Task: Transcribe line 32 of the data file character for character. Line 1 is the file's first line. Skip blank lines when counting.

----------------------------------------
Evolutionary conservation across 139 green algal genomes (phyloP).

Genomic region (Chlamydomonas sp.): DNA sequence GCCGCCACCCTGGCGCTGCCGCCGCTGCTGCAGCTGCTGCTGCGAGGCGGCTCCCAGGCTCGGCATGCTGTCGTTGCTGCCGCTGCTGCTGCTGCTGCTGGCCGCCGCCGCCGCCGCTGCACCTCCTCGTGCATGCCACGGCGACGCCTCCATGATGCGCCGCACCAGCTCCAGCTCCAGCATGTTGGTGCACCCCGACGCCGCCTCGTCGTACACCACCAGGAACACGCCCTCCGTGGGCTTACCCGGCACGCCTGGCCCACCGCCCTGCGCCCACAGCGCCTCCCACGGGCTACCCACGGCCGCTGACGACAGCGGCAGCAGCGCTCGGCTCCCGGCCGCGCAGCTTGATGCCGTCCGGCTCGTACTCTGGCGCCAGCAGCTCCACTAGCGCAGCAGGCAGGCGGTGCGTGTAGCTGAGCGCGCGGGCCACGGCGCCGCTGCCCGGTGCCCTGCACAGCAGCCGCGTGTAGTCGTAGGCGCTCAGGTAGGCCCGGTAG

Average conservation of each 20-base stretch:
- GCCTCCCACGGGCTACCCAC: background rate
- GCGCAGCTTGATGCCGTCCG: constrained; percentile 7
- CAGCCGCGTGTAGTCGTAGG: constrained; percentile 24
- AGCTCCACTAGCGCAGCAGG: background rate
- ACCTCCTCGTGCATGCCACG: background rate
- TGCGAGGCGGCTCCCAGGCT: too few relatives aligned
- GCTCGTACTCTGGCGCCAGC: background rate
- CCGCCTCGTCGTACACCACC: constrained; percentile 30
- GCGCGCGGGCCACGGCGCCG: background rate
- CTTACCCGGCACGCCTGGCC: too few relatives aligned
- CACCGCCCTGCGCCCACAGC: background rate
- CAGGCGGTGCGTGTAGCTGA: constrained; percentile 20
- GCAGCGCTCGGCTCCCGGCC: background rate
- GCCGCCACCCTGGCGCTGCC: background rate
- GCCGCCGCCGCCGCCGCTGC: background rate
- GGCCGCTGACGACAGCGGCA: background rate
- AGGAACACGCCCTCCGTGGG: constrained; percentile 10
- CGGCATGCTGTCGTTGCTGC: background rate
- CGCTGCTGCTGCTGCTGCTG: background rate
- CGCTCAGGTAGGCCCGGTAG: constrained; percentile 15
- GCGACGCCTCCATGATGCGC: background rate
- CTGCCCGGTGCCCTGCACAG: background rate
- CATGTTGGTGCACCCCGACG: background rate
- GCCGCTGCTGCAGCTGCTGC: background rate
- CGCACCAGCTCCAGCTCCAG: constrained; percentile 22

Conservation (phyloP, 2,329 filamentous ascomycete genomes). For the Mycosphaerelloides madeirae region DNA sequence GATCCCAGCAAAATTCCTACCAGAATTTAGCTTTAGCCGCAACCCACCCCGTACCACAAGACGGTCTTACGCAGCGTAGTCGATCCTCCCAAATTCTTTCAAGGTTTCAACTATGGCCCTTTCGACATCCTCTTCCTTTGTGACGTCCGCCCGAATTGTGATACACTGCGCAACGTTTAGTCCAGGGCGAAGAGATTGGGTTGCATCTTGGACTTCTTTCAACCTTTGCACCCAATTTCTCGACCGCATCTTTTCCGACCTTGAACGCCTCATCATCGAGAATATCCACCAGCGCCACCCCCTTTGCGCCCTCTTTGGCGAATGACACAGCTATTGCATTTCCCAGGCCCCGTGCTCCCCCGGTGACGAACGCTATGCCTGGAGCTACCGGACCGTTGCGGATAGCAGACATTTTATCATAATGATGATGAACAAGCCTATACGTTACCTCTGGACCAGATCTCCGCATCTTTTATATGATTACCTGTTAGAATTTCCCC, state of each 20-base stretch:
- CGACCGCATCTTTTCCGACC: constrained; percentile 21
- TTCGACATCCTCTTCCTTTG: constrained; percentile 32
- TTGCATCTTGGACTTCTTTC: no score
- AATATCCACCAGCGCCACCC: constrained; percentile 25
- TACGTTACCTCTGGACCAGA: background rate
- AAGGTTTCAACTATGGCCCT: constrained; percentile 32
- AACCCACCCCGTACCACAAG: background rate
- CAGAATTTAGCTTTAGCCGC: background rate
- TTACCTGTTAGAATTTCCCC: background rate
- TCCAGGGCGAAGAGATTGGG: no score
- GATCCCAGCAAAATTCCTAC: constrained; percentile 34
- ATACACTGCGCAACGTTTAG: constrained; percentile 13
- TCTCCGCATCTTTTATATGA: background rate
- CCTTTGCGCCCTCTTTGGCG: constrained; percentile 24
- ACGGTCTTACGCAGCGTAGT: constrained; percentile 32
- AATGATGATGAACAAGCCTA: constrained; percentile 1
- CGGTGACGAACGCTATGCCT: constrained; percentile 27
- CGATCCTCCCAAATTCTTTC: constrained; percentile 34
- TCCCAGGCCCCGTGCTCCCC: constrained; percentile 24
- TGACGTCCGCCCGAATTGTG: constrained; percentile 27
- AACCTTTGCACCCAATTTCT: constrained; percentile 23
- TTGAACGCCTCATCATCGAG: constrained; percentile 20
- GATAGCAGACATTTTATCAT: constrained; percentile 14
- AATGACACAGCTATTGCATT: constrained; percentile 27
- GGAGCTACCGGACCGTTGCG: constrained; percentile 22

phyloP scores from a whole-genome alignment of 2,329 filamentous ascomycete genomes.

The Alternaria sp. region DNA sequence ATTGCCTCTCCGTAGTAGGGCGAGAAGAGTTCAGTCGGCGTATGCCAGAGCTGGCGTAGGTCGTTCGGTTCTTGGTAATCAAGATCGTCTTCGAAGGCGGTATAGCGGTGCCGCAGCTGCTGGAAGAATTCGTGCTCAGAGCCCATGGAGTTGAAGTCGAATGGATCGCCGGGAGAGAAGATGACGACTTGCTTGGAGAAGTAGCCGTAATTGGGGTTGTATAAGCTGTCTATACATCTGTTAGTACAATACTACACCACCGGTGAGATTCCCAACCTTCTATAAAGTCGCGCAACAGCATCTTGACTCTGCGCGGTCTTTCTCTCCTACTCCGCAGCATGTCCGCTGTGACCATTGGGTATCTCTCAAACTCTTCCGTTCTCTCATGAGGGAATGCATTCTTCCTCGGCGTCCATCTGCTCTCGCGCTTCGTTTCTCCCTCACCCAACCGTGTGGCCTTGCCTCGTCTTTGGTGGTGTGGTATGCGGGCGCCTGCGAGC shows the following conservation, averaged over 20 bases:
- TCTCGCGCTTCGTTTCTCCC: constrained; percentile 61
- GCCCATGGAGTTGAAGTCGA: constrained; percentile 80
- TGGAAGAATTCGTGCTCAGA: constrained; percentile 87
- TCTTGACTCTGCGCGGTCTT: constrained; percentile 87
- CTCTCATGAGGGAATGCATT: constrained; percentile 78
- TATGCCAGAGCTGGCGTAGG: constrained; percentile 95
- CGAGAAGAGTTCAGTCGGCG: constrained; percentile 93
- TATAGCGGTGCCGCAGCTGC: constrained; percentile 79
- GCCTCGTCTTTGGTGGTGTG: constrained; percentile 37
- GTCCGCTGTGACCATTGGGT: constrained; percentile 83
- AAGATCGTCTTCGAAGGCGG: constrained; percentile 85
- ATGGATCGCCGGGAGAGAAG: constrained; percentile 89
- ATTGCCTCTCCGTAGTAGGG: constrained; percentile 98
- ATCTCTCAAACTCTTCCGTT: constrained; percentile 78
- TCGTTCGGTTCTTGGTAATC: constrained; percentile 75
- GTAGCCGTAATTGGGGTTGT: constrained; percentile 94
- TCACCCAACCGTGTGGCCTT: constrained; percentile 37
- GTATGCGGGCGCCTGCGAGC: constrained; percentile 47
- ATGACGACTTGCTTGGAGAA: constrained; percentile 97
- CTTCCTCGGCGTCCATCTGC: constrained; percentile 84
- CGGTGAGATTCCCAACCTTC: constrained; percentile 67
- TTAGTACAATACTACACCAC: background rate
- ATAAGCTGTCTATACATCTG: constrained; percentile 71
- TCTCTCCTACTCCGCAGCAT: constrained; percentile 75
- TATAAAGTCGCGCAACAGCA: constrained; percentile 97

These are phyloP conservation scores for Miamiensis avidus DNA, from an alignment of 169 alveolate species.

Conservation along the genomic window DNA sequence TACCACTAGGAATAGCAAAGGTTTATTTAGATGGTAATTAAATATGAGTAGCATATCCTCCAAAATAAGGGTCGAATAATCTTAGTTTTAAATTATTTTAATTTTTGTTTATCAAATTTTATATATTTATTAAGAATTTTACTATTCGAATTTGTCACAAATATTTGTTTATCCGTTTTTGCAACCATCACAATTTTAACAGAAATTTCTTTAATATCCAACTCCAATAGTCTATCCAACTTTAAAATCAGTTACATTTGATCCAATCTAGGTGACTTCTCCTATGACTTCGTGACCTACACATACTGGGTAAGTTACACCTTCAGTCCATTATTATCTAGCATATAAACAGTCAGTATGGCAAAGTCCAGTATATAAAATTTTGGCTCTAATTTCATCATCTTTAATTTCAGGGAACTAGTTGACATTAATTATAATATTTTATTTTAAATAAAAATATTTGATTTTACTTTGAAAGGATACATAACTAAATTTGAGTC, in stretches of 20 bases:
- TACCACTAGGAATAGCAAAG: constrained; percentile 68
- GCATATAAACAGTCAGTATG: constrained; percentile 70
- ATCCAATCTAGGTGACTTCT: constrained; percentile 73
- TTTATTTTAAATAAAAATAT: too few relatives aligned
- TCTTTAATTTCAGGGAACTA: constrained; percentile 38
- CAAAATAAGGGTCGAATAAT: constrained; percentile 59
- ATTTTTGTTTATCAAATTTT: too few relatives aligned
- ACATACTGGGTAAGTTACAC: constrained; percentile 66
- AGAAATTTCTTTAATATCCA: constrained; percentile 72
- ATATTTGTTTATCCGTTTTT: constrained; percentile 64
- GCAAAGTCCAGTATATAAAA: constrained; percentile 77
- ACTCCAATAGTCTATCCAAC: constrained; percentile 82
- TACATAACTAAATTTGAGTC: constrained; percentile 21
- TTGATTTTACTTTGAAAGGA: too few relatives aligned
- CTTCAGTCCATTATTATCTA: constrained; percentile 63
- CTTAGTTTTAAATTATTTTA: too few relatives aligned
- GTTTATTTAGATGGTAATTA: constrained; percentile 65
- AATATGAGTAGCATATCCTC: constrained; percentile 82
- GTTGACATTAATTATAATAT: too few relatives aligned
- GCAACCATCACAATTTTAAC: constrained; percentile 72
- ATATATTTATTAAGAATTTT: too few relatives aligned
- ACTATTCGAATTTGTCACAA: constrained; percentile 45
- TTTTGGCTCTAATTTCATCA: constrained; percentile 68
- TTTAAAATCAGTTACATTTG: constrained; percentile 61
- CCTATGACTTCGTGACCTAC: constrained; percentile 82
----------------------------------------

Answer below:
- TTGCATCTTGGACTTCTTTC: no score